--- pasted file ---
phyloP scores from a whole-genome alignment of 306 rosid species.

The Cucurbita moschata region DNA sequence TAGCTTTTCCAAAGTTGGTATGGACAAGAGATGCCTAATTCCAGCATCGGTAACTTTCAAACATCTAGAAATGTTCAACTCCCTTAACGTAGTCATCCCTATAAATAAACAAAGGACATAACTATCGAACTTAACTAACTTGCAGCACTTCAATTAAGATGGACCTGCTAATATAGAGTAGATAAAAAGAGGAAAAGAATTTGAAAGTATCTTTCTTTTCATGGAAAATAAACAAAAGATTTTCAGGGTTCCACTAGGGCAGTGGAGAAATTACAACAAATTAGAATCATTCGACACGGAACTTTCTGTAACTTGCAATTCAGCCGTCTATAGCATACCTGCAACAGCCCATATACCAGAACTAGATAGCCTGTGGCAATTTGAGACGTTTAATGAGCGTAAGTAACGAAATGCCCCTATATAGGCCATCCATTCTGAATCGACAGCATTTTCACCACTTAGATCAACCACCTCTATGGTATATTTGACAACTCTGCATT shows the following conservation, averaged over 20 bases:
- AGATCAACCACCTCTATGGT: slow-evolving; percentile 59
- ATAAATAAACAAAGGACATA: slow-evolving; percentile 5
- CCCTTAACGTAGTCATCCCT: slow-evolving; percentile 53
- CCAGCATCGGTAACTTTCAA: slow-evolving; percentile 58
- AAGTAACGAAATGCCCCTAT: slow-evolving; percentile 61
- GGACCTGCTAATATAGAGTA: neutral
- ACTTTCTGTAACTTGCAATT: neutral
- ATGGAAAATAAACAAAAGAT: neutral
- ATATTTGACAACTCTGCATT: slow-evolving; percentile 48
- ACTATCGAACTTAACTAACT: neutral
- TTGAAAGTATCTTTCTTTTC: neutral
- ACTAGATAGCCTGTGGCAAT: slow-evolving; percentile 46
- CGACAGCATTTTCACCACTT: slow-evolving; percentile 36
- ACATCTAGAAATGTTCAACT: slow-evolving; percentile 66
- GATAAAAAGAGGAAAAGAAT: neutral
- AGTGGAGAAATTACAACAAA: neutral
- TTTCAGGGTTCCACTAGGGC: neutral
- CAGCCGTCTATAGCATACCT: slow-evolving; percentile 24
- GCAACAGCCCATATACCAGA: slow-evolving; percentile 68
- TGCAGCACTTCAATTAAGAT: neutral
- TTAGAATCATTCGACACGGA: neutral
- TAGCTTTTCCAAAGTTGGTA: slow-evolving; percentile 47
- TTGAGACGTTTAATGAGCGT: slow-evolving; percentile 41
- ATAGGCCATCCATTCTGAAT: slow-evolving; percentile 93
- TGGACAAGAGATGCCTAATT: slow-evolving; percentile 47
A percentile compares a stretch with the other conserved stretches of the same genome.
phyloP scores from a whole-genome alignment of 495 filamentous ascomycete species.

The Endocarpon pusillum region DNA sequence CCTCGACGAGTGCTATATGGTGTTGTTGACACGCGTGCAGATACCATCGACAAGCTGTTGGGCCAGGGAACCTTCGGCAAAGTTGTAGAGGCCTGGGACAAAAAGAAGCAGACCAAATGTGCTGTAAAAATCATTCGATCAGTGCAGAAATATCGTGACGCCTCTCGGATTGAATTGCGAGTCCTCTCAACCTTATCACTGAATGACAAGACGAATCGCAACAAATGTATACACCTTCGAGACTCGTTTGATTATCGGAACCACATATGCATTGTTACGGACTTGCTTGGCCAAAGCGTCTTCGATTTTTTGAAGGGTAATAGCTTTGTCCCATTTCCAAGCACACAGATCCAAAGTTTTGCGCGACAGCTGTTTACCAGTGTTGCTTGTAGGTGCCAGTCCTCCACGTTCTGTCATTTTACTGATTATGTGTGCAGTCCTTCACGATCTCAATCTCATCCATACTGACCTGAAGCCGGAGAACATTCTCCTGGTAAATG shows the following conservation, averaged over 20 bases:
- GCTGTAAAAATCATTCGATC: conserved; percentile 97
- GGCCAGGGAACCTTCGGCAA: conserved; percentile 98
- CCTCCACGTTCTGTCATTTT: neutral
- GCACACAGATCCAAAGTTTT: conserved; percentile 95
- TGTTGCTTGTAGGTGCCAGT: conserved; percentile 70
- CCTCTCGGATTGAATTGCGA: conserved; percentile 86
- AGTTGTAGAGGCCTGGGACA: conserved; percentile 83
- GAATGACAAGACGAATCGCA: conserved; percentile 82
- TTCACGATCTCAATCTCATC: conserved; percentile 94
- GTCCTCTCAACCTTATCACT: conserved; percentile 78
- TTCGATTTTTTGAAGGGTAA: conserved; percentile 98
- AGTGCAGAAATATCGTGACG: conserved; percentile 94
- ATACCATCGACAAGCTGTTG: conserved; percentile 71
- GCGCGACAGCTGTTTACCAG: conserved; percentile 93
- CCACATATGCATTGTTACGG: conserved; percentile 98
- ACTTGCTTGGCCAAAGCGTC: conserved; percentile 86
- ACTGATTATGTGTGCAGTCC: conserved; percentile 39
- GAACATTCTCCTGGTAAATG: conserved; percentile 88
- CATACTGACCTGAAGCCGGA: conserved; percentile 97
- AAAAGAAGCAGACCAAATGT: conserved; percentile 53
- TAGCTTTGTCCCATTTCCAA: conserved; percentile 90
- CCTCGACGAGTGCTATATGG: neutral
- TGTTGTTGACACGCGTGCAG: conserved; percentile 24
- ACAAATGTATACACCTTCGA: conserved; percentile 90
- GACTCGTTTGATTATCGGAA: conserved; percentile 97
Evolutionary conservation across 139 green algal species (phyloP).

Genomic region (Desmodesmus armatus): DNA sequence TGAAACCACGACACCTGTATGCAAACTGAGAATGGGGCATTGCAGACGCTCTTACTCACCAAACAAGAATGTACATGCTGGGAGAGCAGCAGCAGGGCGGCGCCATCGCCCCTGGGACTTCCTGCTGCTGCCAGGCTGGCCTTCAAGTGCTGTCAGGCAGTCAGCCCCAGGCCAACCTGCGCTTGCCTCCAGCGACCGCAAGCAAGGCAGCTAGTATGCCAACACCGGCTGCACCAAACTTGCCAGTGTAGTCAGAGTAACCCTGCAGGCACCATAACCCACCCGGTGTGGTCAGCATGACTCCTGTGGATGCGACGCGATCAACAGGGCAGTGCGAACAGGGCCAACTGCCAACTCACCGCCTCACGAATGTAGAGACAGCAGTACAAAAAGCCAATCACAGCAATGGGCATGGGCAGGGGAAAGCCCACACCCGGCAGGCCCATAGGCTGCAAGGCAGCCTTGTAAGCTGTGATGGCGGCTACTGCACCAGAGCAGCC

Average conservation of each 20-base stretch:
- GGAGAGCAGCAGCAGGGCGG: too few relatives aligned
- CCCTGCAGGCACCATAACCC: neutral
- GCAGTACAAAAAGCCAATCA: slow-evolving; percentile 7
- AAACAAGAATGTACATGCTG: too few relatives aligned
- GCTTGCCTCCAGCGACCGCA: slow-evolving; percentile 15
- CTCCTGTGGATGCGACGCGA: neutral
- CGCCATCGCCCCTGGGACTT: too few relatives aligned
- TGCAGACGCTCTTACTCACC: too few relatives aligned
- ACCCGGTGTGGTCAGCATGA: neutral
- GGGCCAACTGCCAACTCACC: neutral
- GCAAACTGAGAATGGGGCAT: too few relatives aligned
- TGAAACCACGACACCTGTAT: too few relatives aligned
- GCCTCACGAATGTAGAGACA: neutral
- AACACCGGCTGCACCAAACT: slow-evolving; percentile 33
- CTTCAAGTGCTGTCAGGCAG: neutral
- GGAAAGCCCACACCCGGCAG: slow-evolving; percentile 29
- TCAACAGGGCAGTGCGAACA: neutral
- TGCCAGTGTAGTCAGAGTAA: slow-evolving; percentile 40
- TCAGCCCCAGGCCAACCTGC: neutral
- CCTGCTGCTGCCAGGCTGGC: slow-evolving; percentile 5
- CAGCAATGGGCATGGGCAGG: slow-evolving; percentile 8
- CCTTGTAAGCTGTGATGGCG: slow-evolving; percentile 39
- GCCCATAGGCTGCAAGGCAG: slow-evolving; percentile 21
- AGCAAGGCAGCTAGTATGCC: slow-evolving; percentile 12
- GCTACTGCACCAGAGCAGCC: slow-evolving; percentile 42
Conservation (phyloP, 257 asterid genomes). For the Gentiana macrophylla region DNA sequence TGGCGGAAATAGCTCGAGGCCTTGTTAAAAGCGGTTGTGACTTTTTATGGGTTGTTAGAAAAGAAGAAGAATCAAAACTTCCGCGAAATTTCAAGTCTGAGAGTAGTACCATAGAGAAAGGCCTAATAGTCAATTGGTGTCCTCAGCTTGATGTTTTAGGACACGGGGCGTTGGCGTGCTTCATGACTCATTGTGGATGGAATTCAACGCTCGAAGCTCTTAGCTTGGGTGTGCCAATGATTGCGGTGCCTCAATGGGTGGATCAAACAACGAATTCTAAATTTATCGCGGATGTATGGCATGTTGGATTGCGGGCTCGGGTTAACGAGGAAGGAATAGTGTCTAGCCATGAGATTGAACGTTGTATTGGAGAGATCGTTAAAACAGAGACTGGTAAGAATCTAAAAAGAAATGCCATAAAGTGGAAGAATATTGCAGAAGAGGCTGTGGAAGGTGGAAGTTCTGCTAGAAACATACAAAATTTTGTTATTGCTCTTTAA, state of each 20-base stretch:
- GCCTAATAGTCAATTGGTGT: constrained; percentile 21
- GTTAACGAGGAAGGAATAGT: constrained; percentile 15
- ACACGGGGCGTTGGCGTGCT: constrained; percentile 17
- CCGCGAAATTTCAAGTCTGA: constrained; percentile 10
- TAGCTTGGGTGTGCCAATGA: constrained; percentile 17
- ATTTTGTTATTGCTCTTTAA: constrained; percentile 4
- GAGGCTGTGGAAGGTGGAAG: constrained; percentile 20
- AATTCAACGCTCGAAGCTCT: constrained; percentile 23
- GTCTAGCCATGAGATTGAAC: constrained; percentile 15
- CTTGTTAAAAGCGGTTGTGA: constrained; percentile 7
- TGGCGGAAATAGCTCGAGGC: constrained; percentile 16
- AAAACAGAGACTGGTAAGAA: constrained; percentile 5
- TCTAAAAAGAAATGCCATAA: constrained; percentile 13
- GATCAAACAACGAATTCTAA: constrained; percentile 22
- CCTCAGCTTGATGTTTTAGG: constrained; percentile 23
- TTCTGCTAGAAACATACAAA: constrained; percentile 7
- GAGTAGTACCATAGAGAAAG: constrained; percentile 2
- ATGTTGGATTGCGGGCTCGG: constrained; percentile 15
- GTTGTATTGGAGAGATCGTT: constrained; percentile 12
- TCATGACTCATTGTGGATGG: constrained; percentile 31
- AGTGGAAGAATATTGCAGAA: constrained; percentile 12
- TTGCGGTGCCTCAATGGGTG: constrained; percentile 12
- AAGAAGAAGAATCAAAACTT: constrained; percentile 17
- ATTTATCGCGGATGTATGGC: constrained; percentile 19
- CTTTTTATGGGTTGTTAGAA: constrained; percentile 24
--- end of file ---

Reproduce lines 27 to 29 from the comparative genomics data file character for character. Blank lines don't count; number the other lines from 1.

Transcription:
- TGGACAAGAGATGCCTAATT: slow-evolving; percentile 47
A percentile compares a stretch with the other conserved stretches of the same genome.
phyloP scores from a whole-genome alignment of 495 filamentous ascomycete species.